Placement - SPY00015H

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  • Department: Social Policy and Social Work
  • Module co-ordinator: Dr. Rachel Vipond
  • Credit value: 20 credits
  • Credit level: H
  • Academic year of delivery: 2017-18

Module will run

Occurrence Teaching cycle
A Autumn Term 2017-18

Module aims

This module should enable students to:

  • Gain first hand experience of working within a criminal justice or crime related/children and young people-related/social policy setting.
  • Reflect critically on one or more aspects of practice.
  • Compare and contrast national and local policy-in-theory (plans for policy in White Papers etc.and local implementation plans) with how this is delivered in practice and through this explore issues related to policy implementation.
  • Explore how one or more aspect of crime or criminal justice related practice or children and youth-related practice or social policy in practice is related to theory, policy and wider topic-specific literature.
  • Acquire experience of report writing.

Module learning outcomes

Learning outcomes will be developed individually for each student relevant to their chosen placement.

Assessment

Task Length % of module mark
Essay/coursework
Essay
N/A 100

Special assessment rules

None

Reassessment

Task Length % of module mark
Essay/coursework
Essay
N/A 100

Module feedback

Information currently unavailable

Indicative reading

Most methods text books will have chapters on useful topics such as ethics, field notes and observation - these are just a few of those we think are the most practical for the purposes of the placement.

Bailey, C. (2007) A guide to qualitative field research, London, Sage

The chapters on observation, field notes, ethics and storytelling are very useful.

Barbour, Rosaline. (2008) Introducing Qualitative Research, London, Sage. Chapter 8 Ethnography has good examples of observation, how to plan observation including an observational template, and hints on field note taking.

Mason, J. (2002) Qualitative researching (2nded), London, Sage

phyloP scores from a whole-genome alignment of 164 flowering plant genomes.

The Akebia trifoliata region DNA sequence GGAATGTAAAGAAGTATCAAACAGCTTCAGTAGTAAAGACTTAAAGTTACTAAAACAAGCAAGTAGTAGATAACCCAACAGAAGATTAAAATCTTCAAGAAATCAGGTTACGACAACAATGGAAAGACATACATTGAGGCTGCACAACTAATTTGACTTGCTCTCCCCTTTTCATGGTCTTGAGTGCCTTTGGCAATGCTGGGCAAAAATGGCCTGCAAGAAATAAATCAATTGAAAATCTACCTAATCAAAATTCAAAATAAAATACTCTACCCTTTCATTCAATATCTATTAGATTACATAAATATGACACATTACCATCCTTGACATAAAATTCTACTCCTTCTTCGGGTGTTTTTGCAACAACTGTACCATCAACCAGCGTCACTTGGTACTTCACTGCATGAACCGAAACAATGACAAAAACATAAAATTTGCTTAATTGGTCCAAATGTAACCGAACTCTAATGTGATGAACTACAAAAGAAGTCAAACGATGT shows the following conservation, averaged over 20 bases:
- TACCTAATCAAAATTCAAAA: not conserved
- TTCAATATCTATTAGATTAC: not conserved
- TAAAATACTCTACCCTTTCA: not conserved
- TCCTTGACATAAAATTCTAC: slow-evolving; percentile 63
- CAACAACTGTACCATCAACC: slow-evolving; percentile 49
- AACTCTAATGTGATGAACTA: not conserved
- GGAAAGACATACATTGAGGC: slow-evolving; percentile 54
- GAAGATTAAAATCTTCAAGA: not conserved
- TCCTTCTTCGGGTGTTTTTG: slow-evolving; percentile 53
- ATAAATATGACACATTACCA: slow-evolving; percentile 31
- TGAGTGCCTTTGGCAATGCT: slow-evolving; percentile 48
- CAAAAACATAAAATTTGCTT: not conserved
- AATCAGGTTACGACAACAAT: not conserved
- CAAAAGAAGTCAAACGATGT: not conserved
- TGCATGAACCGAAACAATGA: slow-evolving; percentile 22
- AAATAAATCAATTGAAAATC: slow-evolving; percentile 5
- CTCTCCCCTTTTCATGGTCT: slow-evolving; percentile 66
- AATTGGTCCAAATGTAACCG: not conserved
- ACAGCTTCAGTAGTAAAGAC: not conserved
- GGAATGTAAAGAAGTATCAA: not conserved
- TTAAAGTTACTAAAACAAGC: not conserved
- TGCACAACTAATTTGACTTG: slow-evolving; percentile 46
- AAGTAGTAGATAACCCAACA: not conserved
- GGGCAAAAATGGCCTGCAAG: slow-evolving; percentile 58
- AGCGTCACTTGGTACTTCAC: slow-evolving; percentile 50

Chapters on documents (ch6) and observation methods (ch 5) are useful. A little more challenging than some of the other material and less of a practical guide than some of the others.

Denscombe, M. (1998) The good research guide, Buckingham, Open University Press

Chapter 9 on documents is useful for thinking about different types of documents, and chapter 8 on observation also takes you through some of the practical issues that are useful for you to consider.

Noaks, L. and Wincup, E. (2004) Criminological research: understanding qualitative methods, London, Sage.

Contains chapters on access (ch 4); ethnography (ch 6) and using documentary evidence (ch 7) that are all useful. The examples used are all in relation to crime settings, but the material is of use to all students.

For Crime and Criminal Justice pathway students doing court observation, we suggest you read:

Zedner L (2004), Criminal Justice, Oxford University Press, ch5 Court

Rock P (1991), Witnesses and Space in a Crown Court, British Journal of Criminology, vol 31, 3, pp266-279 [please note the date - some of the comments on the treatment of witnesses, particularly victims, may be out of date]

See also the information sheet on court observation on the vle



The information on this page is indicative of the module that is currently on offer. The University is constantly exploring ways to enhance and improve its degree programmes and therefore reserves the right to make variations to the content and method of delivery of modules, and to discontinue modules, if such action is reasonably considered to be necessary by the University. Where appropriate, the University will notify and consult with affected students in advance about any changes that are required in line with the University's policy on the Approval of Modifications to Existing Taught Programmes of Study.